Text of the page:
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Afghanistan's Endless War: State Failure, Regional Politics, and the Rise of the Talibanby Larry P Goodson
Synopses & Reviews
Going beyond the stereotypes of Kalashnikov-wielding Afghan mujahideen and black-turbaned fundamentalists, Larry Goodson combines Taliban interviews and field research with concise analysis to explain what has been happening in Afghanistan in the last twenty years, and why the future of Afghanistan matters.
As it has been through the ages, Afghanistan remains the vital crossroads connecting Central, South, and Southwest Asia. It is the linchpin to trade in the potentially oil-rich new states of Central Asia. The Taliban's role in exporting political Islamism adds fuel to an already incendiary situation in the region. All of Afghanistan's neighbors - Pakistan, Iran, India, Russia, Uzbekistan, Tajikistan, Turkmenistan, Saudi Arabia, even Turkey and China, along with the United States - jockey to manipulate its internal affairs in their own interests.
Illuminating the myriad cleavages along ethnic, religious, social, and geographical fault lines, Goodson examines the devastating course of the Afghan war. He charts its utter destruction of the country, from the deaths of more than two million Afghans and the dispersal of some six million others as refugees to the complete collapse of Afghanistan's economy, which today has been replaced by monoculture in opium poppies and heroin production. The Taliban now uneasily control roughly 80 percent of the country but themselves show increasing discord along ethnic and political lines.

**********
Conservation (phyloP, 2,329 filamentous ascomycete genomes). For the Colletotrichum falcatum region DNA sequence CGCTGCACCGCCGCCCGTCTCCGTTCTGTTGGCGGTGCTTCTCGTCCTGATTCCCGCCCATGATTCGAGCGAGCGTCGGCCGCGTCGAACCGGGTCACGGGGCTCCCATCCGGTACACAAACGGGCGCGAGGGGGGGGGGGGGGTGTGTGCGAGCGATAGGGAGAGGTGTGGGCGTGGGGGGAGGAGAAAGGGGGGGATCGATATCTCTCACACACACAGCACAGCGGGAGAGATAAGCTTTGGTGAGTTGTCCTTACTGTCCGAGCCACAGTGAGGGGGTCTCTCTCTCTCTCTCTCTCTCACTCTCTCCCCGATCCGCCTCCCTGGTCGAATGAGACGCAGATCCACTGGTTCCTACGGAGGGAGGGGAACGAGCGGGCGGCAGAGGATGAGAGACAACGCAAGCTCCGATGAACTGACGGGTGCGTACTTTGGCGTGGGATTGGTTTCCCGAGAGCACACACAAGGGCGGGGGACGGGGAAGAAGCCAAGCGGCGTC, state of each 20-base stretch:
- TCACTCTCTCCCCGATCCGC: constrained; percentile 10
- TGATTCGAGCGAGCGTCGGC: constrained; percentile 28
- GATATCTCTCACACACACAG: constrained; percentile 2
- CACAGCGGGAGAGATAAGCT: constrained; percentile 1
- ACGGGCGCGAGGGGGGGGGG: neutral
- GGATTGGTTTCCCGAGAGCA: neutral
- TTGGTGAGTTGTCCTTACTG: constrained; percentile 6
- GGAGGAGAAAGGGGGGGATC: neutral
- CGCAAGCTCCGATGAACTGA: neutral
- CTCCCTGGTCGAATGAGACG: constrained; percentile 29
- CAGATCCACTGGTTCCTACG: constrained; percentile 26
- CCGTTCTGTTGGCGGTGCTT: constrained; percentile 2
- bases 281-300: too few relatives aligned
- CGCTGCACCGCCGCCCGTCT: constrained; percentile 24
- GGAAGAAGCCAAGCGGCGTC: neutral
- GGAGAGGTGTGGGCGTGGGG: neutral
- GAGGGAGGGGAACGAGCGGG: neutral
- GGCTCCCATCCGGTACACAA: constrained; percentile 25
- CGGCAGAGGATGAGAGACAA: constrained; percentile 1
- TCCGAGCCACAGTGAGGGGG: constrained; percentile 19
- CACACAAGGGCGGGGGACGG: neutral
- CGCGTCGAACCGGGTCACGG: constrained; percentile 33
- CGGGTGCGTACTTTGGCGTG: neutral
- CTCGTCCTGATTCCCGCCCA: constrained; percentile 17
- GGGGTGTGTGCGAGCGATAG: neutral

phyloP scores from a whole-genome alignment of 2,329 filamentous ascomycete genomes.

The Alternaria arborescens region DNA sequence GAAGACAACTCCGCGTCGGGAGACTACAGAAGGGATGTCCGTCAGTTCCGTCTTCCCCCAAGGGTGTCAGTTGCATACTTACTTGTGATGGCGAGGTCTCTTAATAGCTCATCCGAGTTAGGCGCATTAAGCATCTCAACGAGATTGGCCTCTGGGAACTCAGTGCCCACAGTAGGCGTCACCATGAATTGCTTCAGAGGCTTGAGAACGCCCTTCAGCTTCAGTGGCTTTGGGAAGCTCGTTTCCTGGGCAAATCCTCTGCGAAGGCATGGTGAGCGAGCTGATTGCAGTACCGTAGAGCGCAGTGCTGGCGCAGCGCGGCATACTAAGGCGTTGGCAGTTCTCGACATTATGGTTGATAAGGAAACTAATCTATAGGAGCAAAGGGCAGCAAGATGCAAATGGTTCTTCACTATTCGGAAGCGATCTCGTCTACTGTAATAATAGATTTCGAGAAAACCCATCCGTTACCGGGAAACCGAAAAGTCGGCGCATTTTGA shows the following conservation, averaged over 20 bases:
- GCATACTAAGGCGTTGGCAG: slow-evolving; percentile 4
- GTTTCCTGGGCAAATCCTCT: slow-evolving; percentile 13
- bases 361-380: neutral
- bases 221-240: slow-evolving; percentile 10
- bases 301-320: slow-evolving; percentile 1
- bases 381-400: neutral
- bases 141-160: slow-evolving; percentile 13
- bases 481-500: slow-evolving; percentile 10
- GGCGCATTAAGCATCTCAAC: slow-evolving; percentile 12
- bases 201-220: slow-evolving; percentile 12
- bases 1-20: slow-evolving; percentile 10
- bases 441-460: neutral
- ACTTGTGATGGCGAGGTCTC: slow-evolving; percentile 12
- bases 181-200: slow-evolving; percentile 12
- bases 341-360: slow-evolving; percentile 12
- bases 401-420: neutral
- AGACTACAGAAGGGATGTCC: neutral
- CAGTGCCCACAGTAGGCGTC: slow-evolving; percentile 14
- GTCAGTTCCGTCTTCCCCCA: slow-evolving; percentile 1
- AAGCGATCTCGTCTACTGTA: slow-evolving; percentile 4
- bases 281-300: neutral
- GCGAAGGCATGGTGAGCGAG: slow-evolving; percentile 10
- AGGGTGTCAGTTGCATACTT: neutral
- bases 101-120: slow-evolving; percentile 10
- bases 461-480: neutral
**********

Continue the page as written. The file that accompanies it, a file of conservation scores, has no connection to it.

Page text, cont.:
Can Afghanistan reemerge from its long war and be rebuilt as a stable nation-state?. Just as Afghanistan's neighbors and the United States helped to prolong its war, they now hold the key to its future peace and stability. While Goodson offers a comprehensive framework for understanding the most likely scenarios, only one thing is certain: what happens in Afghanistan will continue to affect stability and security in an increasingly important region of the post-Cold War world.
Book News Annotation:
Goodson (international studies, Bentley College) analyzes the civil wars that wracked Afghanistan throughout the 1990s, with a focus on the reasons for state failure in the Central Asian country. After looking at some of the factors that affected Afghanistan as the playing board of the imperial "great game" of Britain and Russia, he turns his attention to the Islamist rebellion against the Soviet-backed Najibullah regime. Here, he ignores the role of the United States in fomenting the destabilization of Afghanistan with imported Islamist rebels, repeatedly implying that the mujahedeen were a purely local institution. He then recognizes that the civil wars that broke out among the former U.S.-backed warlords sounded the death knell for hopes of a stable government until the Taliban swept into the vacuum of power. The chapter on the future of Afghanistan is necessarily dated because of its inability to foresee the U.S. attack on the country and the subsequent installation of the government of Hamid Karzai.
Annotation c. Book News, Inc., Portland, OR (booknews.com)
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History and Social Science » Asia » Afghanistan